Jorge Mantilla and Andreas E. Feldmann

Criminal governance understood as the regulation of social order, including informal or illegal economies through the establishment of formal and informal institutions that replace, complement, or compete with the state and distribute public goods (e.g., social services, justice, and security) is an expanding area of inquiry in the field of criminology. This analysis, which centers on Latin America, a region beset by this problem, unpacks specific dimensions of this concept including the overlap between the state and criminal orders, the relationship between violence and consent, and violence management through selective forms of enforcement. In so doing it sheds light on how changes in the architecture of governance of many underprivileged communities across the world, but especially in the Global South, is affecting in critical ways the lives and wellbeing of millions of individuals. The discussion underscores the need to reinforce interdisciplinary work linking criminology and other disciplines (e.g., political science, sociology, law, anthropology) as a way to enhance our understanding of the profound impact that criminal governance orders have on the political and social dimensions of contemporary societies.

Article

Global Developments in Policing Provision in the 21st Century  

Clifford Shearing and Philip Stenning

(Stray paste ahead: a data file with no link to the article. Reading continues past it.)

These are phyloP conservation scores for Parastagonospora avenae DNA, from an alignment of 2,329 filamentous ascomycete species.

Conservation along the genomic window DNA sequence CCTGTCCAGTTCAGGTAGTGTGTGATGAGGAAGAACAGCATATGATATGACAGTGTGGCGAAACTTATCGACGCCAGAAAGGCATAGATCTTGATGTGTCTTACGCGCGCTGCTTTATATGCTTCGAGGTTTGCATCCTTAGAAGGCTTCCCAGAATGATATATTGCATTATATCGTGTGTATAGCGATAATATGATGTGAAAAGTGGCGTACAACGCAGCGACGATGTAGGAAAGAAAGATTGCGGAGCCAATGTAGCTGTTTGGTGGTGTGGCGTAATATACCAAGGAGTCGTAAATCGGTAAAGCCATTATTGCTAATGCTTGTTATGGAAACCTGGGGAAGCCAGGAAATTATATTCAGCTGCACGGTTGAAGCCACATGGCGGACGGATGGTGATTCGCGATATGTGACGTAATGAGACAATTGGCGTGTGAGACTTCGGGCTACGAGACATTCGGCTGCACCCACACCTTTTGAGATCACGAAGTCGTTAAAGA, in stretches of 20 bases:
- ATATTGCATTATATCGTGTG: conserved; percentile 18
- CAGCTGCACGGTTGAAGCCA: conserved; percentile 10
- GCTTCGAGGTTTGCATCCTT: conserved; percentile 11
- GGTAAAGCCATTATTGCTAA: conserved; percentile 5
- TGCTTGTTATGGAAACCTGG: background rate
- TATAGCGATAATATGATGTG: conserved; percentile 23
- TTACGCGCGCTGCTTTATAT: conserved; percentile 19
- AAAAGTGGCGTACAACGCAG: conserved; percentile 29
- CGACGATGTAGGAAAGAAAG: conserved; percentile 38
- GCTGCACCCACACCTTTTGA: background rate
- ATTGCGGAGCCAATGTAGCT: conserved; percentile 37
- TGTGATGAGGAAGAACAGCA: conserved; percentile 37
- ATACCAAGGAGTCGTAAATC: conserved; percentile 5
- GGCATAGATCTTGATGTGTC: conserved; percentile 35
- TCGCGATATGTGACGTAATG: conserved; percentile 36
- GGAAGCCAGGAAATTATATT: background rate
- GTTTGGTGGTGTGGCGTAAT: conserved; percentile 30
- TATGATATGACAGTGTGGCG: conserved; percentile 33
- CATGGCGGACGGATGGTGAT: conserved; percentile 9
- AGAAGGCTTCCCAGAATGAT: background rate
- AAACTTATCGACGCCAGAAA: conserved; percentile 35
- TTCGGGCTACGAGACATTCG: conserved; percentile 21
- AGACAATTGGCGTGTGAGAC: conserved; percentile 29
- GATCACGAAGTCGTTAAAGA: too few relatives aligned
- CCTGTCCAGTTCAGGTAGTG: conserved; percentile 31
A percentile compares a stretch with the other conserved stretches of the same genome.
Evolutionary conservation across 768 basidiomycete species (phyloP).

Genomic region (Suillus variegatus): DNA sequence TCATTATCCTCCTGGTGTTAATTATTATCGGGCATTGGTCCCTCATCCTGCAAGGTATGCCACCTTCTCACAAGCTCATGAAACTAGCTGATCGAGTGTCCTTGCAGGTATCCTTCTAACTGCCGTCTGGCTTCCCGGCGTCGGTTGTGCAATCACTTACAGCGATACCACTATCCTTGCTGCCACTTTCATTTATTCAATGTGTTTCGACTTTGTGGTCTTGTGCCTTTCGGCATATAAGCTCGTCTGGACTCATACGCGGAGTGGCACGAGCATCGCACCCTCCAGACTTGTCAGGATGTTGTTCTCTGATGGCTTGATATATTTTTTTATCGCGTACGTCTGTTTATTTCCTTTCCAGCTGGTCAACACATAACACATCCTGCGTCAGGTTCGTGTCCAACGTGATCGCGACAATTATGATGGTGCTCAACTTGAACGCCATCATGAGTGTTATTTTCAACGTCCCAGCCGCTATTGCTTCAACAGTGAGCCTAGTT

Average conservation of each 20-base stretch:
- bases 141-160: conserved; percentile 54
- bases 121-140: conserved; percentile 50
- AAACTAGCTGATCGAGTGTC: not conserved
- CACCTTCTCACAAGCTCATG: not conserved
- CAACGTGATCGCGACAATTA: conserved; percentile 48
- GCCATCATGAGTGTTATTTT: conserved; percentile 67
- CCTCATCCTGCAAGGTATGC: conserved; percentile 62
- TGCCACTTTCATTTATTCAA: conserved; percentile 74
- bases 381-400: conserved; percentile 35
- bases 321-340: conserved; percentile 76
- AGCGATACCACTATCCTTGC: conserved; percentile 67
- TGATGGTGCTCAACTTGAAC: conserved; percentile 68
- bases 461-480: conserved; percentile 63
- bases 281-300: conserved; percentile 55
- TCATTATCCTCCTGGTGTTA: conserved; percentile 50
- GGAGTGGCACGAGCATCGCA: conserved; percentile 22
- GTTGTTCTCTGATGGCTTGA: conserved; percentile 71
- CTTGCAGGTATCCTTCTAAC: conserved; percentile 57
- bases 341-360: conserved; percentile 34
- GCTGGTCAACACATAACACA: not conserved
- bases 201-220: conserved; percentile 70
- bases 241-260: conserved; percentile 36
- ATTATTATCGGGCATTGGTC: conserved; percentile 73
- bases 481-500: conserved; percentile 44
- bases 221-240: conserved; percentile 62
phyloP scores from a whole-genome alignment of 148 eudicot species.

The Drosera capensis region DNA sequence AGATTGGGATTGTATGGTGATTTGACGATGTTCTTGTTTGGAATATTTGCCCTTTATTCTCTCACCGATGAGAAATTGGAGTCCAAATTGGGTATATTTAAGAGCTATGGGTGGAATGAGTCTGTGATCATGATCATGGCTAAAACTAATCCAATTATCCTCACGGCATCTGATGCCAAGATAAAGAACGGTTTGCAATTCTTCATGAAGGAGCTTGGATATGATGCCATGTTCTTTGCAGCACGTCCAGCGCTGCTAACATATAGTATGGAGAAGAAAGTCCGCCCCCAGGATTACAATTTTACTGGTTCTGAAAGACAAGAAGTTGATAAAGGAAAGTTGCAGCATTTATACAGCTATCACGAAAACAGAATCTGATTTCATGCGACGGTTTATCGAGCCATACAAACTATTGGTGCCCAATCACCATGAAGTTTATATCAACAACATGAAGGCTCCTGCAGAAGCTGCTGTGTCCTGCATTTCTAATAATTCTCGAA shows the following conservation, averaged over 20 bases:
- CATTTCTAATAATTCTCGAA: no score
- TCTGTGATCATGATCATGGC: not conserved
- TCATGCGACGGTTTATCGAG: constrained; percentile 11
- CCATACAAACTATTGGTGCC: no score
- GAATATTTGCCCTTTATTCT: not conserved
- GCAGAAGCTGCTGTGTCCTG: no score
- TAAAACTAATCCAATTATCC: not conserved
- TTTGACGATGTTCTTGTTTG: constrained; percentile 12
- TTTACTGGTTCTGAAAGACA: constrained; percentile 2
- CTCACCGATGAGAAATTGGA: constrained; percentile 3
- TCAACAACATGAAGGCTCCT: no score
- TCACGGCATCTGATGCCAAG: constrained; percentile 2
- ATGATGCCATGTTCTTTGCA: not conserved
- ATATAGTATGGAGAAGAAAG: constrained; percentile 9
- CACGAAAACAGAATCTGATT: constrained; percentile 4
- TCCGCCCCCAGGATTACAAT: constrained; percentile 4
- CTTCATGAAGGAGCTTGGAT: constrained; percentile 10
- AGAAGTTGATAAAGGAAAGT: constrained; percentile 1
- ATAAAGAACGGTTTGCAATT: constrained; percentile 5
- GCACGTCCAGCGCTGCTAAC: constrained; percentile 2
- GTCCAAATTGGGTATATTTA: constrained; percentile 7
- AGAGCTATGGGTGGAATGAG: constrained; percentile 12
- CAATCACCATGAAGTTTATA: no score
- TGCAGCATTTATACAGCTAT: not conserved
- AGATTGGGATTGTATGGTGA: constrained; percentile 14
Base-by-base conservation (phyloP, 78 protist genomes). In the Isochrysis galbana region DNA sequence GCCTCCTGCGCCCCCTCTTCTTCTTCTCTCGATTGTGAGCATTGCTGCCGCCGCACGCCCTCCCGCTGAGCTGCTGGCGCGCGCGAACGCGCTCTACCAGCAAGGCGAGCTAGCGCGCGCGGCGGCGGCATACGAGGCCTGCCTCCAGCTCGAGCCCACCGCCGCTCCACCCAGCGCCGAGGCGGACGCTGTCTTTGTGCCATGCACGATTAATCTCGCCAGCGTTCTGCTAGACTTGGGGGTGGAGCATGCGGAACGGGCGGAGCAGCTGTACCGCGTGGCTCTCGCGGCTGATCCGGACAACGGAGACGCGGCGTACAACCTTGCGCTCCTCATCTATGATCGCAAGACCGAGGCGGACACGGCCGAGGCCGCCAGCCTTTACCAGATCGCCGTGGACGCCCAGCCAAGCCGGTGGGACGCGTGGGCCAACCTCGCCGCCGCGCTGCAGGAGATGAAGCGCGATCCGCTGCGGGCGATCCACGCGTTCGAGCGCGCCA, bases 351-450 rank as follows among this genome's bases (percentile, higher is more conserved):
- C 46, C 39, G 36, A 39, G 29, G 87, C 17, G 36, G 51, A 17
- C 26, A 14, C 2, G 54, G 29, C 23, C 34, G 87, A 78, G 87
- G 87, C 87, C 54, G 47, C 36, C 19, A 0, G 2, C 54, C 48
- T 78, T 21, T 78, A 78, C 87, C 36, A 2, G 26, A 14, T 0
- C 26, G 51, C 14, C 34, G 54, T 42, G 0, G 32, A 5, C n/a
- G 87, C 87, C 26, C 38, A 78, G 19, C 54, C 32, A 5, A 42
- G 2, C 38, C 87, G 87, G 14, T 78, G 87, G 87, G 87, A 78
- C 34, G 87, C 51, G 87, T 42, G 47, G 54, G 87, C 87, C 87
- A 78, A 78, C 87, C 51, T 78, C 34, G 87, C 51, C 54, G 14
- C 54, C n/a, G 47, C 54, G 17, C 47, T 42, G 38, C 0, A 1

Significant developments in our understandings of, and thinking about, “policing” have occurred in the late 20th and early 21st centuries. These have been reflected in redefinitions of the words “police” and “policing” that scholars use when writing about it. By the middle of the 19th century the word "police" in English was understood to refer to the state-sponsored institution responsible for order maintenance, crime control, and law enforcement, and its officers; and the word policing referred to what its officers did to achieve these objectives. Police were typically referred to as “the police,” indicating that they uniquely performed this role. But in the decades after the Second World War, scholars and consultants brought the world’s attention to a dramatic growth in nonstate institutions that were fulfilling similar roles; they were referred to as “private security.” Research revealed that private security were undertaking the same tasks and responsibilities as the police were but doing so in different ways, with different objectives, and different means. They more often saw their role as loss prevention—rather than crime control—and did not see presenting offenders before the criminal justice system as a good way to achieve that. Rather, they developed ways of achieving order and preventing losses that drew on the power of their clients—for instance to exclude troublemakers from their property—rather than the kinds of legal powers relied on by the police, which they typically did not have anyway. Policing scholars began to talk of “private police” and “private policing.” What is more, research revealed that within a couple of decades of the end of the Second World War, private security personnel had come to outnumber public police personnel, in some countries by as much as 3 to 1. It also became apparent that even within government there was an increasing number of organizations and personnel, other than “the police,” such as customs officials, tax inspectors, and so forth, who could also be considered to be doing policing. Many police researchers redefined themselves as policing researchers, interested in studying all these different public and private organizations and personnel who seemed to be doing policing, and what their relationships with each other were. By the 1990s, in light of these research findings, policing scholars began to talk about plural policing provision, rather than just about the relationships between “private security” and “the police.” A whole lot of new questions arose: Who is doing policing? What are the different ways of doing it? In whose interests is it being done? What are the implications of this for policing policy? How can policing provision be effectively governed given its prolific diversity? How are developments like globalization and technological advances impacting the challenges faced by policing providers? And which providers are best placed to meet which of these challenges? And finally, is policing just about addressing human threats to safety and security ? What about threats to safety and security arising from natural disasters such as earthquakes, floods, tsunamis, and droughts, or other manifestations of climate change such as global warming? Or from pandemics and the like? Or from the development of artificial intelligence? In short, what do “policing” and policing provision mean in the 21st century? And how will we understand and think about them in the future? Certainly not as we understood them in the middle of the 20th century.